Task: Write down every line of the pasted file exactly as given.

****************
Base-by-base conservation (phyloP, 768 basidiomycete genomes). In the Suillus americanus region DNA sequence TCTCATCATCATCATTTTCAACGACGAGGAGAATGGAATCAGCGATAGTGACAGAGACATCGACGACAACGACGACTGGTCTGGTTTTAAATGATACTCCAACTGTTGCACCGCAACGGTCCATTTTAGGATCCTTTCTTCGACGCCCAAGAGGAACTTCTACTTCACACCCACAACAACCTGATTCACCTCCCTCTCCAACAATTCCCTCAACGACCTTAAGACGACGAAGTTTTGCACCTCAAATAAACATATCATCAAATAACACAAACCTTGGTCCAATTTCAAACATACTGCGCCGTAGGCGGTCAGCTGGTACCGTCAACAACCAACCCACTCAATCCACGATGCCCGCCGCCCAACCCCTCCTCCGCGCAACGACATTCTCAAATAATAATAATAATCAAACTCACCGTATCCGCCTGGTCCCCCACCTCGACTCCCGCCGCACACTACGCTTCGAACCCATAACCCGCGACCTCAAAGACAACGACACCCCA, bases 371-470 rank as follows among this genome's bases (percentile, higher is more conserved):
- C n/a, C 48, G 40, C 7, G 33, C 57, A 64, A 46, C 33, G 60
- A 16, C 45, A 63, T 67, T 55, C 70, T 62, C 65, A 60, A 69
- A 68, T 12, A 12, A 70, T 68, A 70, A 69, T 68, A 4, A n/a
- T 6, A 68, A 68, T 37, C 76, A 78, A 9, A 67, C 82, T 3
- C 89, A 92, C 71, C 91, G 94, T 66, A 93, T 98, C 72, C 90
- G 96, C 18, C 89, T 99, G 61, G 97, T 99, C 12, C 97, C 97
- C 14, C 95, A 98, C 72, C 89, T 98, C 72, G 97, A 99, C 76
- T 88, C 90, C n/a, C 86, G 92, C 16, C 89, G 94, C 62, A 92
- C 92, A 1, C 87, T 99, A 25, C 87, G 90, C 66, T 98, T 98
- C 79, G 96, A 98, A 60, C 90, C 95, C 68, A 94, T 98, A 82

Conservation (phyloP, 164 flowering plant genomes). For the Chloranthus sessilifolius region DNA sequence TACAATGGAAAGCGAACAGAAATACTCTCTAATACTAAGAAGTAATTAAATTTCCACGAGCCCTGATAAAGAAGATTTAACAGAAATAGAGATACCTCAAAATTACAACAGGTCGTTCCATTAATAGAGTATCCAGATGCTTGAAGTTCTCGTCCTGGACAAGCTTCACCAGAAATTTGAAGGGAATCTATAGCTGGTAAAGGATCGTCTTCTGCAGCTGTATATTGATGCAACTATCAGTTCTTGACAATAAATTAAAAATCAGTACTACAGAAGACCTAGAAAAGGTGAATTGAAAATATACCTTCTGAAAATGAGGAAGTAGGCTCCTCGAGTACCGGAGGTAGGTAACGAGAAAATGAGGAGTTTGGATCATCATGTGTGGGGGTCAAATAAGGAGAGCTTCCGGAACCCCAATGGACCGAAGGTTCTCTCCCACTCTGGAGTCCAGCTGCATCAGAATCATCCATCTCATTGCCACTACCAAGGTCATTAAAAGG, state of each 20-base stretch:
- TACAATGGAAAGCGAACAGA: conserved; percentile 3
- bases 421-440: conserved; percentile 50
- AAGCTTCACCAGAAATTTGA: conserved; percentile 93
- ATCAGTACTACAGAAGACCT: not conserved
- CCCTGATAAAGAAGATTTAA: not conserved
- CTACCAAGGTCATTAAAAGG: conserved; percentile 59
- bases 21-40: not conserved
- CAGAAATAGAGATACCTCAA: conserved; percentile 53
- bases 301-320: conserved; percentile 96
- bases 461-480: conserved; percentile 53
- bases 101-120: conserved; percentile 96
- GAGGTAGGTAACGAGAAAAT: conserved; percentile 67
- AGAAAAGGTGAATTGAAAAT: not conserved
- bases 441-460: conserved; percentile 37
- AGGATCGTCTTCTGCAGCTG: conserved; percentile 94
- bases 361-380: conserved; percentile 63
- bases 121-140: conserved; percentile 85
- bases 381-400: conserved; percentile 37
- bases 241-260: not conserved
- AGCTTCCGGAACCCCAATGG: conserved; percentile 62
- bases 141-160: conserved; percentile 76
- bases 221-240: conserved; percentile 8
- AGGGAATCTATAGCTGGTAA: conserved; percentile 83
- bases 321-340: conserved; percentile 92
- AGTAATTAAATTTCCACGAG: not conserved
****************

Base-by-base conservation (phyloP, 768 basidiomycete genomes). In the Suillus americanus region DNA sequence TCTCATCATCATCATTTTCAACGACGAGGAGAATGGAATCAGCGATAGTGACAGAGACATCGACGACAACGACGACTGGTCTGGTTTTAAATGATACTCCAACTGTTGCACCGCAACGGTCCATTTTAGGATCCTTTCTTCGACGCCCAAGAGGAACTTCTACTTCACACCCACAACAACCTGATTCACCTCCCTCTCCAACAATTCCCTCAACGACCTTAAGACGACGAAGTTTTGCACCTCAAATAAACATATCATCAAATAACACAAACCTTGGTCCAATTTCAAACATACTGCGCCGTAGGCGGTCAGCTGGTACCGTCAACAACCAACCCACTCAATCCACGATGCCCGCCGCCCAACCCCTCCTCCGCGCAACGACATTCTCAAATAATAATAATAATCAAACTCACCGTATCCGCCTGGTCCCCCACCTCGACTCCCGCCGCACACTACGCTTCGAACCCATAACCCGCGACCTCAAAGACAACGACACCCCA, bases 371-470 rank as follows among this genome's bases (percentile, higher is more conserved):
- C n/a, C 48, G 40, C 7, G 33, C 57, A 64, A 46, C 33, G 60
- A 16, C 45, A 63, T 67, T 55, C 70, T 62, C 65, A 60, A 69
- A 68, T 12, A 12, A 70, T 68, A 70, A 69, T 68, A 4, A n/a
- T 6, A 68, A 68, T 37, C 76, A 78, A 9, A 67, C 82, T 3
- C 89, A 92, C 71, C 91, G 94, T 66, A 93, T 98, C 72, C 90
- G 96, C 18, C 89, T 99, G 61, G 97, T 99, C 12, C 97, C 97
- C 14, C 95, A 98, C 72, C 89, T 98, C 72, G 97, A 99, C 76
- T 88, C 90, C n/a, C 86, G 92, C 16, C 89, G 94, C 62, A 92
- C 92, A 1, C 87, T 99, A 25, C 87, G 90, C 66, T 98, T 98
- C 79, G 96, A 98, A 60, C 90, C 95, C 68, A 94, T 98, A 82

Conservation (phyloP, 164 flowering plant genomes). For the Chloranthus sessilifolius region DNA sequence TACAATGGAAAGCGAACAGAAATACTCTCTAATACTAAGAAGTAATTAAATTTCCACGAGCCCTGATAAAGAAGATTTAACAGAAATAGAGATACCTCAAAATTACAACAGGTCGTTCCATTAATAGAGTATCCAGATGCTTGAAGTTCTCGTCCTGGACAAGCTTCACCAGAAATTTGAAGGGAATCTATAGCTGGTAAAGGATCGTCTTCTGCAGCTGTATATTGATGCAACTATCAGTTCTTGACAATAAATTAAAAATCAGTACTACAGAAGACCTAGAAAAGGTGAATTGAAAATATACCTTCTGAAAATGAGGAAGTAGGCTCCTCGAGTACCGGAGGTAGGTAACGAGAAAATGAGGAGTTTGGATCATCATGTGTGGGGGTCAAATAAGGAGAGCTTCCGGAACCCCAATGGACCGAAGGTTCTCTCCCACTCTGGAGTCCAGCTGCATCAGAATCATCCATCTCATTGCCACTACCAAGGTCATTAAAAGG, state of each 20-base stretch:
- TACAATGGAAAGCGAACAGA: conserved; percentile 3
- bases 421-440: conserved; percentile 50
- AAGCTTCACCAGAAATTTGA: conserved; percentile 93
- ATCAGTACTACAGAAGACCT: not conserved
- CCCTGATAAAGAAGATTTAA: not conserved
- CTACCAAGGTCATTAAAAGG: conserved; percentile 59
- bases 21-40: not conserved
- CAGAAATAGAGATACCTCAA: conserved; percentile 53
- bases 301-320: conserved; percentile 96
- bases 461-480: conserved; percentile 53
- bases 101-120: conserved; percentile 96
- GAGGTAGGTAACGAGAAAAT: conserved; percentile 67
- AGAAAAGGTGAATTGAAAAT: not conserved
- bases 441-460: conserved; percentile 37
- AGGATCGTCTTCTGCAGCTG: conserved; percentile 94
- bases 361-380: conserved; percentile 63
- bases 121-140: conserved; percentile 85
- bases 381-400: conserved; percentile 37
- bases 241-260: not conserved
- AGCTTCCGGAACCCCAATGG: conserved; percentile 62
- bases 141-160: conserved; percentile 76
- bases 221-240: conserved; percentile 8
- AGGGAATCTATAGCTGGTAA: conserved; percentile 83
- bases 321-340: conserved; percentile 92
- AGTAATTAAATTTCCACGAG: not conserved